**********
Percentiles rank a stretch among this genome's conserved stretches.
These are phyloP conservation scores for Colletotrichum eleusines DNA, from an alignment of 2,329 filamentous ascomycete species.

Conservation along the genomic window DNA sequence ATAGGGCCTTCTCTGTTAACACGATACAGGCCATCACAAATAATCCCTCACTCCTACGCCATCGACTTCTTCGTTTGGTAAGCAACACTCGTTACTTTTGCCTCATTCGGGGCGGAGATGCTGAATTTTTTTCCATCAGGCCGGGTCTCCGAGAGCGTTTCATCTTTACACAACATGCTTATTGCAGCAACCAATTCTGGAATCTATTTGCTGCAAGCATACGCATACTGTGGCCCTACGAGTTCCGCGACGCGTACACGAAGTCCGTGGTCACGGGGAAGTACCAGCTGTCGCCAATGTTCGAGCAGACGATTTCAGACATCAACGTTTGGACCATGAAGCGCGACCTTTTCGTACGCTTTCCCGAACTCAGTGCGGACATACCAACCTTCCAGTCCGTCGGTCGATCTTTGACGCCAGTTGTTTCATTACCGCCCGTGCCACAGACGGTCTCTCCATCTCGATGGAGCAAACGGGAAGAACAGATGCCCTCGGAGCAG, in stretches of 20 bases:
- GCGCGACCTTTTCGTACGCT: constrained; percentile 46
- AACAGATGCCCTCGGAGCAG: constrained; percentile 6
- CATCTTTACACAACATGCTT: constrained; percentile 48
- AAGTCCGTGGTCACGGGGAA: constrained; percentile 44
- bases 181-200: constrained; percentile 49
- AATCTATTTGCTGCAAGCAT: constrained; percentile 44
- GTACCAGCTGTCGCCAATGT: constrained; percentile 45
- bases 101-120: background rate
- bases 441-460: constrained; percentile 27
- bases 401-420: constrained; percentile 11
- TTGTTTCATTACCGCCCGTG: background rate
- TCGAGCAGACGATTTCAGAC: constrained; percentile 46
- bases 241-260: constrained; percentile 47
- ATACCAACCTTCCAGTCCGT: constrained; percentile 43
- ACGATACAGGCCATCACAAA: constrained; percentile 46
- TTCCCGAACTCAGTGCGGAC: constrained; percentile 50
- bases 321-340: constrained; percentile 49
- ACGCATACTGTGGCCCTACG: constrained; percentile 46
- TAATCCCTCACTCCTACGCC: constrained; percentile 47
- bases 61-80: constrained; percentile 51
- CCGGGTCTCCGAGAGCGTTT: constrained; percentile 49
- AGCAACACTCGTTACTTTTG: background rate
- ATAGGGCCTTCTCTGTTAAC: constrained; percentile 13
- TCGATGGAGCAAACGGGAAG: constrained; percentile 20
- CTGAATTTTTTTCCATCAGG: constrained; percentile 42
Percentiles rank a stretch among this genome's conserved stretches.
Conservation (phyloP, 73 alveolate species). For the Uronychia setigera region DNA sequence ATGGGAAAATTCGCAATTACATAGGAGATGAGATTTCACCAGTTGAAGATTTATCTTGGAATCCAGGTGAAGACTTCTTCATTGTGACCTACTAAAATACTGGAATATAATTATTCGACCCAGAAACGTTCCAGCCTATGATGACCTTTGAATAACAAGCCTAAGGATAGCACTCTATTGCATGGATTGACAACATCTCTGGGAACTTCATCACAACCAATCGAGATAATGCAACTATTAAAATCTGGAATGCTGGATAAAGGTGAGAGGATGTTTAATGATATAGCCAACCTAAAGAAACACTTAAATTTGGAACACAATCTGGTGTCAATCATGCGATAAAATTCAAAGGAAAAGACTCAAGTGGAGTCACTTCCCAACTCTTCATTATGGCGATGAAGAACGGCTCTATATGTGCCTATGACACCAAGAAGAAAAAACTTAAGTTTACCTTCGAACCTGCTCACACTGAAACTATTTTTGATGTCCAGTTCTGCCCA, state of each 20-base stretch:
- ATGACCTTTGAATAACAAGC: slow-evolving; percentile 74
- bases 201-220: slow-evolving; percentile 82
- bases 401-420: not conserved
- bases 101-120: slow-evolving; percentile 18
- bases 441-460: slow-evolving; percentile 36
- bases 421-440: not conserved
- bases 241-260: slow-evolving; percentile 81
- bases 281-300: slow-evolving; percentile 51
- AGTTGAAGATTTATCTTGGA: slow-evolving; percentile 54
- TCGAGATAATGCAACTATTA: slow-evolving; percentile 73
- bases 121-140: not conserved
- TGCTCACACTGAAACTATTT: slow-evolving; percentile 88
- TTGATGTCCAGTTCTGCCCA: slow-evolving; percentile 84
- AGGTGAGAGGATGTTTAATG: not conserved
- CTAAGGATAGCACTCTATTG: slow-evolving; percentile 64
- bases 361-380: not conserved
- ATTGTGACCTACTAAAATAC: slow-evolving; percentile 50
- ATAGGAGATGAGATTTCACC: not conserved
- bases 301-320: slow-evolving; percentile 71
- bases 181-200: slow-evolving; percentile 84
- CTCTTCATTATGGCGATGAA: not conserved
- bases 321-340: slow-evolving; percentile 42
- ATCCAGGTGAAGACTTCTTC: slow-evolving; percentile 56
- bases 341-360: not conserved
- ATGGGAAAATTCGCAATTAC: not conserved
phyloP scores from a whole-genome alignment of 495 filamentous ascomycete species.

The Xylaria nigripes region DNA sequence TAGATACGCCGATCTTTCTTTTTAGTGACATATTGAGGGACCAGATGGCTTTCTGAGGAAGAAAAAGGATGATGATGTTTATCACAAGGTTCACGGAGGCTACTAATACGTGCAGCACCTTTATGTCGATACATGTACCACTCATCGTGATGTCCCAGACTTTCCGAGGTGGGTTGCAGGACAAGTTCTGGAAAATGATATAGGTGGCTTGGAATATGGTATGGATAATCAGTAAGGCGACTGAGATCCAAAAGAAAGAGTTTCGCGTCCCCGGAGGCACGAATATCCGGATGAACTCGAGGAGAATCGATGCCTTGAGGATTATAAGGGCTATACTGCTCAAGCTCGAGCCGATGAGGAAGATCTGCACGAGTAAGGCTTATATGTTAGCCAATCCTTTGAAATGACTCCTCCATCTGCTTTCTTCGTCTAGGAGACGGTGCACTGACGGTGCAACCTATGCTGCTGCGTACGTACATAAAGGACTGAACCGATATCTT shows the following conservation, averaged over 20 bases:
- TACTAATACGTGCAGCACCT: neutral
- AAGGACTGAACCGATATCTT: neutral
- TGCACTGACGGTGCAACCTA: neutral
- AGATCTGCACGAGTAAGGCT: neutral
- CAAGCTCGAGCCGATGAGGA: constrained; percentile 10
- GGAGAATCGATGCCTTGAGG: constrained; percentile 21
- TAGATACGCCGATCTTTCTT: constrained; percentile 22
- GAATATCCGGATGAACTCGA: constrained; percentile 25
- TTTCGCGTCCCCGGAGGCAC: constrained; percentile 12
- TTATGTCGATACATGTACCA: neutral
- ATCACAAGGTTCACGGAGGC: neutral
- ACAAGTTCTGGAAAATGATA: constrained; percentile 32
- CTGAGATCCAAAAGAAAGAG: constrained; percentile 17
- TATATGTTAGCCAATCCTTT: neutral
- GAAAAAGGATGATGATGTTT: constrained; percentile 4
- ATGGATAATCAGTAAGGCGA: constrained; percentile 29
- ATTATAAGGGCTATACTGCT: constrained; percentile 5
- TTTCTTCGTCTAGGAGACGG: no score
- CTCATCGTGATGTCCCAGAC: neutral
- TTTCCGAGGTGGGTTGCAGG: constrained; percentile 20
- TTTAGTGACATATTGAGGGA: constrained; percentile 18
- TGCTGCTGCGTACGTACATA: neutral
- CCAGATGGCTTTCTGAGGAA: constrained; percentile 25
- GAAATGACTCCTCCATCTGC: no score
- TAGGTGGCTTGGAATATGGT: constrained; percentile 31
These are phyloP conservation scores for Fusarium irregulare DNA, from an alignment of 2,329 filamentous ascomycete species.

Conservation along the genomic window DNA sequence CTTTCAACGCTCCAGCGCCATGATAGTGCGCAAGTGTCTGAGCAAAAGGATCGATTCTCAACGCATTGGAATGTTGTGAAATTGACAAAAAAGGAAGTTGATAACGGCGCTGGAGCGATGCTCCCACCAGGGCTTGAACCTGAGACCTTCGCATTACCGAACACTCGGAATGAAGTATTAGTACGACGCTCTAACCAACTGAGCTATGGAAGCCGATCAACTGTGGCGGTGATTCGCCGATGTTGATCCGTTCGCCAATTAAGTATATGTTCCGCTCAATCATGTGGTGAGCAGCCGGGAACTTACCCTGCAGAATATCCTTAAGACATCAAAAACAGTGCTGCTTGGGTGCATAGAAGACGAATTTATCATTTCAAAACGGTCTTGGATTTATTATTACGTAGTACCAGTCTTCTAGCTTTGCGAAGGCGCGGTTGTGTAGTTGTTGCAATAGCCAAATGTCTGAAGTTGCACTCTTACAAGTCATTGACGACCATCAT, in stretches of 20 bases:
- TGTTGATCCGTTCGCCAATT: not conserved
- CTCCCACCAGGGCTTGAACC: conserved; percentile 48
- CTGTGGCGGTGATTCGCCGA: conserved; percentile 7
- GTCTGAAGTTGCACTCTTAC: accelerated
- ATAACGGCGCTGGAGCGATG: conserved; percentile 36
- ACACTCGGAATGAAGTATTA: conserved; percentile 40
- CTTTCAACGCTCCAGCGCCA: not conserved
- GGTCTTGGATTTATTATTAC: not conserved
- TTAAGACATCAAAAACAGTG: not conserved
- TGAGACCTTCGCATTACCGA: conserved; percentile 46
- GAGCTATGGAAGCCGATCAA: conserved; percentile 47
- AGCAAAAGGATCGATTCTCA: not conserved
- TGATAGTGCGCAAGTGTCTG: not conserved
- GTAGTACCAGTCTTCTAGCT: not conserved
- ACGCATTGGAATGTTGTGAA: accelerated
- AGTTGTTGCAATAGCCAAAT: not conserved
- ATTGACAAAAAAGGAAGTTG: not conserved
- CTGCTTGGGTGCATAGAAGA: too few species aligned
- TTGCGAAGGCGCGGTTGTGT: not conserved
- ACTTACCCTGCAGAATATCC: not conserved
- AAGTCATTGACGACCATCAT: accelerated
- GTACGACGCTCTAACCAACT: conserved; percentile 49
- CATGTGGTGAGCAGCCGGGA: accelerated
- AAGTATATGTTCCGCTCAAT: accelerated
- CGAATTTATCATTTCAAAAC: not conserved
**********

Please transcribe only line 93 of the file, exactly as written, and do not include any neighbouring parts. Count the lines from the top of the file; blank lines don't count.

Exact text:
- TTAAGACATCAAAAACAGTG: not conserved